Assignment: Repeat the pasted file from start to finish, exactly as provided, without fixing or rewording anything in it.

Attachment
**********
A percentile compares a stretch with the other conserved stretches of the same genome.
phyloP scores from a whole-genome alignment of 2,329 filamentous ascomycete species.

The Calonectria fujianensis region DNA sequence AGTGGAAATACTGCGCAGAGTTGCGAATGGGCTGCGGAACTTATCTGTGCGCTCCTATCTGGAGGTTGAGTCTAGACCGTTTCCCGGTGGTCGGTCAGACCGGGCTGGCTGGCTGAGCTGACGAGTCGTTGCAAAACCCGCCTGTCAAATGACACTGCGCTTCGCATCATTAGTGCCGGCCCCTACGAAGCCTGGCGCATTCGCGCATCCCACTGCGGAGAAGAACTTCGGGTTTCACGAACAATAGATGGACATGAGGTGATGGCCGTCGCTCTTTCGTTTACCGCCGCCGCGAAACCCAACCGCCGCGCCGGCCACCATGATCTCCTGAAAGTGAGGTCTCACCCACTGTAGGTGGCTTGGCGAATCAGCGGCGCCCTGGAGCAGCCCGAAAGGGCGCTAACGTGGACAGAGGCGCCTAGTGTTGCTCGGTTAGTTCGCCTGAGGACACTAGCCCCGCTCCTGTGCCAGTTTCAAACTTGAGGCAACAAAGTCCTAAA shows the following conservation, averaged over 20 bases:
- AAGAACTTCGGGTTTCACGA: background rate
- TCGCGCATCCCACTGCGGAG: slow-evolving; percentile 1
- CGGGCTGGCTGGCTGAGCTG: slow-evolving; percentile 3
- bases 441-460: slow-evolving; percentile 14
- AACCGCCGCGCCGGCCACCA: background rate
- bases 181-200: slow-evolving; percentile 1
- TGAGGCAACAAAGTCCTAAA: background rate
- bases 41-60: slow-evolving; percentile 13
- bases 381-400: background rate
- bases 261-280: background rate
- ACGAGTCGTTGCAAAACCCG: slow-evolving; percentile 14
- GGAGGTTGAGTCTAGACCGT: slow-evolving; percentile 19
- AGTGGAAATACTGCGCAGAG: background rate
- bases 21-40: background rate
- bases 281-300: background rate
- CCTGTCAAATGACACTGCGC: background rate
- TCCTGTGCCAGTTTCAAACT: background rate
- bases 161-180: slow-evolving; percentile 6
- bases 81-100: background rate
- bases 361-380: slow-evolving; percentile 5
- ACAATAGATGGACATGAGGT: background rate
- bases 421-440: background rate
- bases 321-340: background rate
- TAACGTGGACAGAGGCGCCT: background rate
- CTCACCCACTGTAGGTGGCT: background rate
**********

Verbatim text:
A percentile compares a stretch with the other conserved stretches of the same genome.
phyloP scores from a whole-genome alignment of 2,329 filamentous ascomycete species.

The Calonectria fujianensis region DNA sequence AGTGGAAATACTGCGCAGAGTTGCGAATGGGCTGCGGAACTTATCTGTGCGCTCCTATCTGGAGGTTGAGTCTAGACCGTTTCCCGGTGGTCGGTCAGACCGGGCTGGCTGGCTGAGCTGACGAGTCGTTGCAAAACCCGCCTGTCAAATGACACTGCGCTTCGCATCATTAGTGCCGGCCCCTACGAAGCCTGGCGCATTCGCGCATCCCACTGCGGAGAAGAACTTCGGGTTTCACGAACAATAGATGGACATGAGGTGATGGCCGTCGCTCTTTCGTTTACCGCCGCCGCGAAACCCAACCGCCGCGCCGGCCACCATGATCTCCTGAAAGTGAGGTCTCACCCACTGTAGGTGGCTTGGCGAATCAGCGGCGCCCTGGAGCAGCCCGAAAGGGCGCTAACGTGGACAGAGGCGCCTAGTGTTGCTCGGTTAGTTCGCCTGAGGACACTAGCCCCGCTCCTGTGCCAGTTTCAAACTTGAGGCAACAAAGTCCTAAA shows the following conservation, averaged over 20 bases:
- AAGAACTTCGGGTTTCACGA: background rate
- TCGCGCATCCCACTGCGGAG: slow-evolving; percentile 1
- CGGGCTGGCTGGCTGAGCTG: slow-evolving; percentile 3
- bases 441-460: slow-evolving; percentile 14
- AACCGCCGCGCCGGCCACCA: background rate
- bases 181-200: slow-evolving; percentile 1
- TGAGGCAACAAAGTCCTAAA: background rate
- bases 41-60: slow-evolving; percentile 13
- bases 381-400: background rate
- bases 261-280: background rate
- ACGAGTCGTTGCAAAACCCG: slow-evolving; percentile 14
- GGAGGTTGAGTCTAGACCGT: slow-evolving; percentile 19
- AGTGGAAATACTGCGCAGAG: background rate
- bases 21-40: background rate
- bases 281-300: background rate
- CCTGTCAAATGACACTGCGC: background rate
- TCCTGTGCCAGTTTCAAACT: background rate
- bases 161-180: slow-evolving; percentile 6
- bases 81-100: background rate
- bases 361-380: slow-evolving; percentile 5
- ACAATAGATGGACATGAGGT: background rate
- bases 421-440: background rate
- bases 321-340: background rate
- TAACGTGGACAGAGGCGCCT: background rate
- CTCACCCACTGTAGGTGGCT: background rate